By Peter Jerome
I have done this dozens of times in the last 10 years. A last minute trip to the airport to see the team off. More for selfish reasons than necessity. A chance to have some unhurried quiet time with my daughter Jessica and the other girls who have become my extended family of sorts over the years.
This week was no different save for one minor detail – the team was heading to the Olympics. The OLYMPICS. REALLY!
I don’t think the magnitude of what is happening has hit us yet. Just another trip. I overslept. Jess was sprawled in one of those linked lounge seats working on a crossword. Sarah Hendrickson messing around on her computer. Lindsey Van sitting on the floor with a big purple pillow. Coach Alan Alborn and I were making small talk about airplanes when it happened. A nicely dressed stranger made his way over to the group and a little nervously said that he knew who they were. He had seen them on television and in the news recently and told them what they had done was spectacular and noble and wished them success at the Games. The girls perked right up, put what they were doing aside, and thanked the man for his words. As he walked away there was kind of this awkward nanosecond. Yes, today was different.
I felt like it was time for me to leave. Jessica reluctantly agreed to have her picture taken with her Dad. I made her put her new Olympic team jacket on for the picture. Sarah took my phone and snapped a couple of quick photos, but not before telling Jess to fix her hair (Thank you Sarah).
As I walked down the concourse, a brief moment of what was finally happening hit m. I so wished longtime teammates Alissa Johnson and Abby Hughes were going. I could not help but reflect on how far the team had come over the years. An image of Naval Academy plebes came to mind – all of them linking arms in tiers allowing the next group to stand on their shoulders until one, and it really didn’t matter which one, knocked the dixie cup off the top of the tall greased obelisk.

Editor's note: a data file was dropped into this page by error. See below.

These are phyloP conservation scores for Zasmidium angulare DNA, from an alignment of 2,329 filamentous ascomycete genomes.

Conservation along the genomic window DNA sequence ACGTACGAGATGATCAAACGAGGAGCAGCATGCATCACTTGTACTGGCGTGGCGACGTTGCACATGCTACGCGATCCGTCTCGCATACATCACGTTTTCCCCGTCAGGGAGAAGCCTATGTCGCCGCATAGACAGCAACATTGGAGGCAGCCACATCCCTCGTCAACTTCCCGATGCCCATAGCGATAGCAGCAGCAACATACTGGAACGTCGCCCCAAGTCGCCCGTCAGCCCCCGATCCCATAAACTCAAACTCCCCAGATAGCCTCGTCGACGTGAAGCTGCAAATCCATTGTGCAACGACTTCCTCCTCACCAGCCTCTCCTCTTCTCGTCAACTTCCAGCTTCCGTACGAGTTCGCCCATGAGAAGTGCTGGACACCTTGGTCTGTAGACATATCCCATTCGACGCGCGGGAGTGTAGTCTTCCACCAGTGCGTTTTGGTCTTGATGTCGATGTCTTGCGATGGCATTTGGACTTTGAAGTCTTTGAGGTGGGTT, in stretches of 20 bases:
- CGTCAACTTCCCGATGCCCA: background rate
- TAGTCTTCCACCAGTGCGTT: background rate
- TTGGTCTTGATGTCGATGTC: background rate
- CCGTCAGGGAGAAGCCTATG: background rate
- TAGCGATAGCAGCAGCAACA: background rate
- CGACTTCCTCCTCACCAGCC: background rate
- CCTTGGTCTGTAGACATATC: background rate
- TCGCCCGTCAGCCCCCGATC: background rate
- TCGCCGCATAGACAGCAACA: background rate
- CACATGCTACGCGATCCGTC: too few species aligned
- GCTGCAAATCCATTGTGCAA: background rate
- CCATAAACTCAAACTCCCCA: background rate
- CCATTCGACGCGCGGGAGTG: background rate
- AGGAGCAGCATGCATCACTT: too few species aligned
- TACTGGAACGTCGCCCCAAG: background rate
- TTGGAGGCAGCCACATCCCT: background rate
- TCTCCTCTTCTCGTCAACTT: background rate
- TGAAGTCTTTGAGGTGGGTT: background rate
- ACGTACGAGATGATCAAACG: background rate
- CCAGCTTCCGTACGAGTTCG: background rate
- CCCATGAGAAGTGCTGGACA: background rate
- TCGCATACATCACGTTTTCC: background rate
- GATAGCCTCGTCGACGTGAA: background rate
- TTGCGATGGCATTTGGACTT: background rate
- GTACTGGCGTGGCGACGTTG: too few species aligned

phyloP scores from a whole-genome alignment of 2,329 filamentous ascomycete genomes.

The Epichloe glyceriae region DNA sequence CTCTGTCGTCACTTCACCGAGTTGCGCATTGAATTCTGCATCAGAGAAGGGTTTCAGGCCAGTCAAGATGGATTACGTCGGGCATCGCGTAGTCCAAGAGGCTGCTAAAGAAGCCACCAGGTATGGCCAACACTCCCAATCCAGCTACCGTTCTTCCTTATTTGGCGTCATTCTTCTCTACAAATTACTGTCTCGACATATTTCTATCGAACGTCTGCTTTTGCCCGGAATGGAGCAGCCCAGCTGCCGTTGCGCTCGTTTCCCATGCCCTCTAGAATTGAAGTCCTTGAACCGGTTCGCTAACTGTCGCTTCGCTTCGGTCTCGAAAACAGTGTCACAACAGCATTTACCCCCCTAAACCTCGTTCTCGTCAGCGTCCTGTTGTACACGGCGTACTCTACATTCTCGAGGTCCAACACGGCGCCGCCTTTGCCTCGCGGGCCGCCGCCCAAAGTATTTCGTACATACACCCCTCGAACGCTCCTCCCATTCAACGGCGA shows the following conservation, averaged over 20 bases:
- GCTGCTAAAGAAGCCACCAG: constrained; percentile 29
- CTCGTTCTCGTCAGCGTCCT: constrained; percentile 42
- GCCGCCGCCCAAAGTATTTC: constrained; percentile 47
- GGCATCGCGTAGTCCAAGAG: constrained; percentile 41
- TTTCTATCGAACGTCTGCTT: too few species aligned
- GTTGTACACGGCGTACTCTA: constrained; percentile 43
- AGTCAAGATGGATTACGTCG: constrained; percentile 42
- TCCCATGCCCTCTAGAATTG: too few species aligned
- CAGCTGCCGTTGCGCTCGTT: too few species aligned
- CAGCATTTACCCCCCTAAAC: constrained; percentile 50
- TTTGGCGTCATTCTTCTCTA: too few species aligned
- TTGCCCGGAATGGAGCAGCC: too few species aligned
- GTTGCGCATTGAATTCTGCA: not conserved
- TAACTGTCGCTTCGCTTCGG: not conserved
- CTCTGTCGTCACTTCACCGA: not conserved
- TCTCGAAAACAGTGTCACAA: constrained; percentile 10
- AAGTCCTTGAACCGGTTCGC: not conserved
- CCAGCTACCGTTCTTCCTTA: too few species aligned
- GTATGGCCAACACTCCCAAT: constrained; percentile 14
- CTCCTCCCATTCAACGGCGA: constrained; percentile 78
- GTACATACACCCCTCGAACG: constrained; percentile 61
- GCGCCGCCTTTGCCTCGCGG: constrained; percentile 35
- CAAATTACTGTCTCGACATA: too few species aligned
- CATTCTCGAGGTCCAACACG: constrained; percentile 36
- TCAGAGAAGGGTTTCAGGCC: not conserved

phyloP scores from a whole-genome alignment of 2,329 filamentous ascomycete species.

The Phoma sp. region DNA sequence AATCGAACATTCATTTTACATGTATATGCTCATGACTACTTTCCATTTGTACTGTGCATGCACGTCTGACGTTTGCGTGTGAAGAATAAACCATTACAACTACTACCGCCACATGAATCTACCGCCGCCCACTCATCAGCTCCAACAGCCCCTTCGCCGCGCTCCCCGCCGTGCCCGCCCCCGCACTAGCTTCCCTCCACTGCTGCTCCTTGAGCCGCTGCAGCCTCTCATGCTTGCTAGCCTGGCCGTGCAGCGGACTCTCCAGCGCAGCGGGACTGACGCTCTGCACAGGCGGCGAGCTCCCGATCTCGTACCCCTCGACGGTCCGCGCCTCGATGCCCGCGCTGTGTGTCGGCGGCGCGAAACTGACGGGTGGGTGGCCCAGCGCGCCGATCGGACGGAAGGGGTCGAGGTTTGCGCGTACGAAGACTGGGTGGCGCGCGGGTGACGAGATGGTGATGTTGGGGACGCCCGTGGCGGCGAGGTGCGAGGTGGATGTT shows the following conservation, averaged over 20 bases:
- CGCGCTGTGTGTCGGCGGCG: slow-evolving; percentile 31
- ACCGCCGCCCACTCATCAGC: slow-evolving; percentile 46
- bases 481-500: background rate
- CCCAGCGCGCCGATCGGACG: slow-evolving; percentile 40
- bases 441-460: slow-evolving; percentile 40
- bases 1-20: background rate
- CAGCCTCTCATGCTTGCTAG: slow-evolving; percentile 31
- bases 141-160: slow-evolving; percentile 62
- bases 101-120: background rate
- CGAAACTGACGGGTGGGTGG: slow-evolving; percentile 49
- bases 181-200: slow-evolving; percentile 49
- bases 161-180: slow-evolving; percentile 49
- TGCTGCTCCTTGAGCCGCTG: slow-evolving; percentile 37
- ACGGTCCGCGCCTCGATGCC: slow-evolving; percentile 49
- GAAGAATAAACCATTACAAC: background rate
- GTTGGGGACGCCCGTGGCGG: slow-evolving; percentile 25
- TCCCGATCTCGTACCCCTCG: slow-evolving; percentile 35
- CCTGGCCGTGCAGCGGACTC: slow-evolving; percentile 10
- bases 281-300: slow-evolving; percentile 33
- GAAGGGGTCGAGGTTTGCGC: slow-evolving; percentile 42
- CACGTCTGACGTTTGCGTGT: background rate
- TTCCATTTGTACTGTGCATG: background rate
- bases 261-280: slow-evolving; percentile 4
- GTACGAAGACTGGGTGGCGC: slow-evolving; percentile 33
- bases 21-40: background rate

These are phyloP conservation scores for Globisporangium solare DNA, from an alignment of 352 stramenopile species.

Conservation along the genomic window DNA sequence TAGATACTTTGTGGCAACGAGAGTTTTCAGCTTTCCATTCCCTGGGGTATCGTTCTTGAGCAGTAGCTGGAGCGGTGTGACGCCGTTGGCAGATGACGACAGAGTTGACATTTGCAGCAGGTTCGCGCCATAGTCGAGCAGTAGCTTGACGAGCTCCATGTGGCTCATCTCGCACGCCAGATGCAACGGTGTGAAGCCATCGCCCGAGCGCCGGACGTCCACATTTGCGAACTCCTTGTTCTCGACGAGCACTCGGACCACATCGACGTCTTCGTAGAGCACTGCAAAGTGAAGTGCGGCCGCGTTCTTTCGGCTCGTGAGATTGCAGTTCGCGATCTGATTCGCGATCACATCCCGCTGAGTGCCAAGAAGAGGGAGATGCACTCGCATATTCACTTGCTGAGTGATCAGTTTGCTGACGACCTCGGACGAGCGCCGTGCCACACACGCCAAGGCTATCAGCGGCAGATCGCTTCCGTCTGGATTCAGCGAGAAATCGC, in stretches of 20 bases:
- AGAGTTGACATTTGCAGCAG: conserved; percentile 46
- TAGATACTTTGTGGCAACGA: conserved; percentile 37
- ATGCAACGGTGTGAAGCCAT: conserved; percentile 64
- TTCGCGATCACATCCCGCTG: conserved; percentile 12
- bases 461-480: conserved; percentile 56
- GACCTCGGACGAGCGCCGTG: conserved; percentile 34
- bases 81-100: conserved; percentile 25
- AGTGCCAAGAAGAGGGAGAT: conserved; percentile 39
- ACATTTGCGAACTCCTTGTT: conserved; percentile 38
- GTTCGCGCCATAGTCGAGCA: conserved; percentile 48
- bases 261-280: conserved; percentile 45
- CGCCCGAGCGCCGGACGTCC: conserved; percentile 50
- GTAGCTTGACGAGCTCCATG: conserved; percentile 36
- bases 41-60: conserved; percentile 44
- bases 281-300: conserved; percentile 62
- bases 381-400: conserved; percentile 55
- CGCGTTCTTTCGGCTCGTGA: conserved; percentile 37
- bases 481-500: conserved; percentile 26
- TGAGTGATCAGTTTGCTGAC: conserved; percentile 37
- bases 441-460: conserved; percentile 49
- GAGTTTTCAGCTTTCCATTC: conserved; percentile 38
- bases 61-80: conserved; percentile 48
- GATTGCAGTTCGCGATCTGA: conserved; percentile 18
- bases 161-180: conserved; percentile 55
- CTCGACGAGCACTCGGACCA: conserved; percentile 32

As I write this I am sitting on a plane heading in THAT direction. I am so looking forward to seeing not only our girls, but the women ski jumpers from all nations march into opening ceremonies and celebrate the moment that a small army of women has been fighting for for decades. It really doesn’t matter who wins next week. They’ve all already won.
Peter Jerome is father to Jessica Jerome and is the founder of the nonprofit Women's Ski Jumping USA. "Jumper Dads at Sochi" is a periodic blog by Peter Jerome and Bill Hendrickson who came to watch their daughters make history at the Sochi Olympic Winter Games.